A land of jagged peaks, stunning glaciers, and beautiful landscapes, the Andes are the world’s longest mountain range. The northern and central part of the Andes runs through Venezuela, Colombia, Ecuador, Peru, and Bolivia and contains 39,108 named mountains, the highest of which is Huascarán Sur (6,768m/22,205ft), and the most prominent of which is Chimborazo (6,268m/20,564ft).
As the longest mountain range in the world, the entire Andes range stretches some 7,000 km (4,350 mi) from the northern edge of South America all the way to the continent’s southern tip. However, the range is just 500 km (311 mi) wide at its widest, making it a long and skinny range that forms the backbone of South America.
The range is the highest outside of Asia (which includes the Himalaya, the Karakoram, and the Hindu Kush), though the tallest mountain in the Andes, Aconcagua, is in the southern part of the Andes in Argentina. Nevertheless, Chimborazo in Ecuador is the furthest peak from the center of the Earth due to the fact that the Earth bulges at the equator.
Although the Andes can be roughly divided into three sections (Northern, Central, and Southern), this article focuses on the northern and central parts of the range to the north of Cerro Zapaleri at the border of Bolivia, Argentina, and Chile. However, it does not include the Sierra Nevada de Santa Marta in northern Colombia which is regarded as a separate mountain range.
Due to the sheer size of the range, it’s easiest to categorize the regions of the northern and central Andes by country:
Sharing the spotlight as the home of the northernmost part of the Andes with Colombia, Venezuela’s Andes form a southwest to northeast arc across the northern half of the country. The mountains in Venezuela form a natural barrier between the low-lying plains around Lake Maracaibo (the Maracaibo Basin) and the Caribbean Sea.
Furthermore, the Andes are located to the northwest of the relatively flat Orinoco River Basin, which separates the range from the Guiana Highlands to the south.
Although the Andes make up just a small portion of Venezuela’s total land area, the range does contain an excellent collection of outdoor recreation areas, including:
Forming the border between Central and South America, Colombia shares the title of the northernmost portion of the Andes Mountains with Venezuela. In Colombia, the Andes form a major natural barrier between the Pacific Coastal Region to the west, the Caribbean Coastal Region to the north, and the Llanos (plains) and Amazon Rainforest to the south and east.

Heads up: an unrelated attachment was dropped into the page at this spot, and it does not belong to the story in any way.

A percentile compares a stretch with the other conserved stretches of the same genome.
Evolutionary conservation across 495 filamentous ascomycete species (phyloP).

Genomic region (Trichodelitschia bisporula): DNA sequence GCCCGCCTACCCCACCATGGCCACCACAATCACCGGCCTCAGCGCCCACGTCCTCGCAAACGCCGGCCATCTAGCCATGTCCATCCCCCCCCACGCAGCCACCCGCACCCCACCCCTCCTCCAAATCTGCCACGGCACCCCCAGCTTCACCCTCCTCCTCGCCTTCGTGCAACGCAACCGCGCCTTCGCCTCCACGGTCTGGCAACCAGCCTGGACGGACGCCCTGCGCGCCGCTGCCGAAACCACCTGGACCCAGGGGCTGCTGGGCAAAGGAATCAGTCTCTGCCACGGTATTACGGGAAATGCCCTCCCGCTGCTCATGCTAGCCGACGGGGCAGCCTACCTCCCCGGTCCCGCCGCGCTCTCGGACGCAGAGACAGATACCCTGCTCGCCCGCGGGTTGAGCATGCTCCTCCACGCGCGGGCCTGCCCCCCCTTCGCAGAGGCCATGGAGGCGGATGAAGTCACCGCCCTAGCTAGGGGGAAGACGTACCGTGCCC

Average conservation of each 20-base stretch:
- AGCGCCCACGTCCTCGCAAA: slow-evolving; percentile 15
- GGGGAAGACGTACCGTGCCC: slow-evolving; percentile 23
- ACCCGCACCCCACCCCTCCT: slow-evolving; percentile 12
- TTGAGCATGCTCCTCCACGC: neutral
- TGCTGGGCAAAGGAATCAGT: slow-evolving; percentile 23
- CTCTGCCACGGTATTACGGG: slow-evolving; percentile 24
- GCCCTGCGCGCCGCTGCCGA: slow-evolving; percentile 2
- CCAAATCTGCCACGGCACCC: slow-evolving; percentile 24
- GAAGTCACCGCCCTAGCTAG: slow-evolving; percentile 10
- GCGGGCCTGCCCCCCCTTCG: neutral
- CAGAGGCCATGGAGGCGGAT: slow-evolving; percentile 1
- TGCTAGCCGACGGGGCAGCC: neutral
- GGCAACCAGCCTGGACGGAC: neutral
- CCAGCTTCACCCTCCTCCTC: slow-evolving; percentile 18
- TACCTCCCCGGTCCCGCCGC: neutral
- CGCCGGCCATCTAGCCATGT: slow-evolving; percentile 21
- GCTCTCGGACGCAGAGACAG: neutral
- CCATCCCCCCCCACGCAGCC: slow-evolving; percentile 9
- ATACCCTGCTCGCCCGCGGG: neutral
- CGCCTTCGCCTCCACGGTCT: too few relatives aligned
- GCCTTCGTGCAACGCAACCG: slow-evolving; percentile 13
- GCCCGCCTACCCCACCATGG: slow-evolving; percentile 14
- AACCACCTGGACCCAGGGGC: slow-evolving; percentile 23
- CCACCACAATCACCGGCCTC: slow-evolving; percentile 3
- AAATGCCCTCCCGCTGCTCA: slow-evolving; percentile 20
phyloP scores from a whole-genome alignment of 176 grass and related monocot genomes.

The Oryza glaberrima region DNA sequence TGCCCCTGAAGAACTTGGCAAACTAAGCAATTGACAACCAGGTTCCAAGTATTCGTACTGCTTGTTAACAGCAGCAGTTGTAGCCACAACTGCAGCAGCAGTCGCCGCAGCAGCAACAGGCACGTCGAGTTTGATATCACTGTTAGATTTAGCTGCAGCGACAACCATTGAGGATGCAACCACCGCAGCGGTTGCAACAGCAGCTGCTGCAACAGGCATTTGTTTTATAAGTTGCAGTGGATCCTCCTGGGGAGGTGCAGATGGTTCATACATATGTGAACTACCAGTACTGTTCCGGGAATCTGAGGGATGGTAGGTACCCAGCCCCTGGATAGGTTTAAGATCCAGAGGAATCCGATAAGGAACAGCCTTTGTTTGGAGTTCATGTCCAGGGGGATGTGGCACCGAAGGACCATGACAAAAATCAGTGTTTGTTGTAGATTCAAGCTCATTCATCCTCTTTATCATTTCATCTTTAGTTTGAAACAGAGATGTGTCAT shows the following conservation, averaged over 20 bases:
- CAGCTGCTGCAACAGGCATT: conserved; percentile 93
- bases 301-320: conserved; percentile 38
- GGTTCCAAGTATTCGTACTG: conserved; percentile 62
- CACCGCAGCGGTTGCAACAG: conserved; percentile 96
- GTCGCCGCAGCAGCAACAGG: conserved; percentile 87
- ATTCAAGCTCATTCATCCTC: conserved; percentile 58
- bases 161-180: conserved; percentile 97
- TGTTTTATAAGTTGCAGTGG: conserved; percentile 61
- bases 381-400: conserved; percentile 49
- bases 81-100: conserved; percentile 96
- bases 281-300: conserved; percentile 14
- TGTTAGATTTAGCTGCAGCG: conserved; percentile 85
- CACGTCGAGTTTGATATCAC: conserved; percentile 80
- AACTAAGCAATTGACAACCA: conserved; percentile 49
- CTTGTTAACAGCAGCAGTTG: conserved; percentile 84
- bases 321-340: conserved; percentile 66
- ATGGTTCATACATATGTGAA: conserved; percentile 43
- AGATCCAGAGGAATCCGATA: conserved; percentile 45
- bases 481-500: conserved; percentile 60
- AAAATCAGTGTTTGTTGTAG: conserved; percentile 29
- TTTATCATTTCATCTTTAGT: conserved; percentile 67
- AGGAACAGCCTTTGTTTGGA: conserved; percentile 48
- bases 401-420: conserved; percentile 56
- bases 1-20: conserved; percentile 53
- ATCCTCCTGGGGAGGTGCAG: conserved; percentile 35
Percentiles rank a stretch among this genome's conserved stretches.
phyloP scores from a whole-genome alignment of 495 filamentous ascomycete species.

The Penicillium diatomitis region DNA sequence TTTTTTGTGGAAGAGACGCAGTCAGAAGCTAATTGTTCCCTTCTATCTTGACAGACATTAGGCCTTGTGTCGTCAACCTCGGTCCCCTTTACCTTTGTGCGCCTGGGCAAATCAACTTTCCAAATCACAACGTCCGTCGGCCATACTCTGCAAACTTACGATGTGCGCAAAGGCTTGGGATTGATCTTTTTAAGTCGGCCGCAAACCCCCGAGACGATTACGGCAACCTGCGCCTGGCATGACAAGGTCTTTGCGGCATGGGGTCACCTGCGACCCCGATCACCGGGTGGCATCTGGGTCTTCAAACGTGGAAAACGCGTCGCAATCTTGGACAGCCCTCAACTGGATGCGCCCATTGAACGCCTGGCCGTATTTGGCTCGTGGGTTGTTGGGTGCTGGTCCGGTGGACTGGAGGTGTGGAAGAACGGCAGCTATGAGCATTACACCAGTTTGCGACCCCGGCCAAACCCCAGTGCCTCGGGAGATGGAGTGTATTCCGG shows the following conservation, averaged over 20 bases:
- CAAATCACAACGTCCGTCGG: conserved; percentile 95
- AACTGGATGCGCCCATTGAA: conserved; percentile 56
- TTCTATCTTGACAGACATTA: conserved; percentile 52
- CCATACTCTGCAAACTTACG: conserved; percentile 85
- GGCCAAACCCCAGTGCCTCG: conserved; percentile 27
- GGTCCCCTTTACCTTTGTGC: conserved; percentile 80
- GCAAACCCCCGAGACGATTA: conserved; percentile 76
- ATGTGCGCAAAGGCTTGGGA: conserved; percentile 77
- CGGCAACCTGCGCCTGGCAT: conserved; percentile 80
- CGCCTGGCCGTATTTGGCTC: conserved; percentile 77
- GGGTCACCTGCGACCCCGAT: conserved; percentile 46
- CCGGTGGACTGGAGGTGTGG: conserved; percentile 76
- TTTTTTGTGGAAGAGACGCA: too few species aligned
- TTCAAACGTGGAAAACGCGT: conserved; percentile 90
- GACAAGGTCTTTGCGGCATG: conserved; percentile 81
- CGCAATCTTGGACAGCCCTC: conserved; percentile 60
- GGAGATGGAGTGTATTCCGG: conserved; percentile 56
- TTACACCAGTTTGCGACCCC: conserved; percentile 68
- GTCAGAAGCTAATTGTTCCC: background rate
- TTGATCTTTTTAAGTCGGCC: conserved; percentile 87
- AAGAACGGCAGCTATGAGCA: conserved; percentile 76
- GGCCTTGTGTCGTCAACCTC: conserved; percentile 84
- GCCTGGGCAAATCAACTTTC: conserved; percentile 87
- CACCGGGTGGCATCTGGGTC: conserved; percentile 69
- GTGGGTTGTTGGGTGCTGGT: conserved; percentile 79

Like Venezuela, although the Andes technically comprise just a portion of Colombia's total land area, the region is easily the country’s most prominent feature. Moreover, the country has a truly fantastic array of national parks, which cover some 13% of all the land in Colombia.
Some of the many protected areas within the Andes Mountains of Colombia include:
Home to the most prominent peak in the northern and central Andes, Ecuador is a mega biodiverse country that’s home to some of the most stunning mountains in the range.
The Andes form a barrier between the Ecuadorian coastal region to the west and the Amazon Rainforest region to the east. Interestingly, the largest and most populous city in the country, Quito, is also located in the heart of the “Sierra” region of Ecuador, which includes the Andes.
Here, there are quite a few great national parks and reserves to check out, such as:
Ecuador’s Andes are also home to a number of protective forests, which showcase the country’s exceptional biodiversity, such as:
Located to the south of Ecuador, Peru is a highly mountainous country that’s dominated by the peaks of the Andes. The tallest mountain in Peru, Huascarán Sur, also happens to be the tallest peak in the northern and central part of the Andes.
Within Peru, the Andes form yet another natural barrier between the country’s Pacific Coast region and the lower-lying Amazon Basin to the east. The Andes of Peru were also once home to the massive Inca Empire.
Here, there are a number of excellent national parks and protected areas to check out. Some of the most popular in the Peruvian Andes include:
The southernmost extent of the northern and central Andes, Bolivia is the only land-locked country that contains a portion of the Andes Mountains.
Bolivia’s western and southern borders with Chile, Argentina, and Peru are all dominated by peaks of the Andes. Meanwhile, its borders with Brazil and Paraguay are mostly low-lying areas of the Amazon Basin.
The vast majority of Bolivia’s high points are located within the Andes and there are plenty of great parks to check out in the region. Some of the best recreation areas in the Bolivian Andes include:
The Andes Mountains are located in a region known as the Ring of Fire. This region encompasses nearly the entirety of the rim of the Pacific Ocean, which is one of the most volcanic regions on Earth.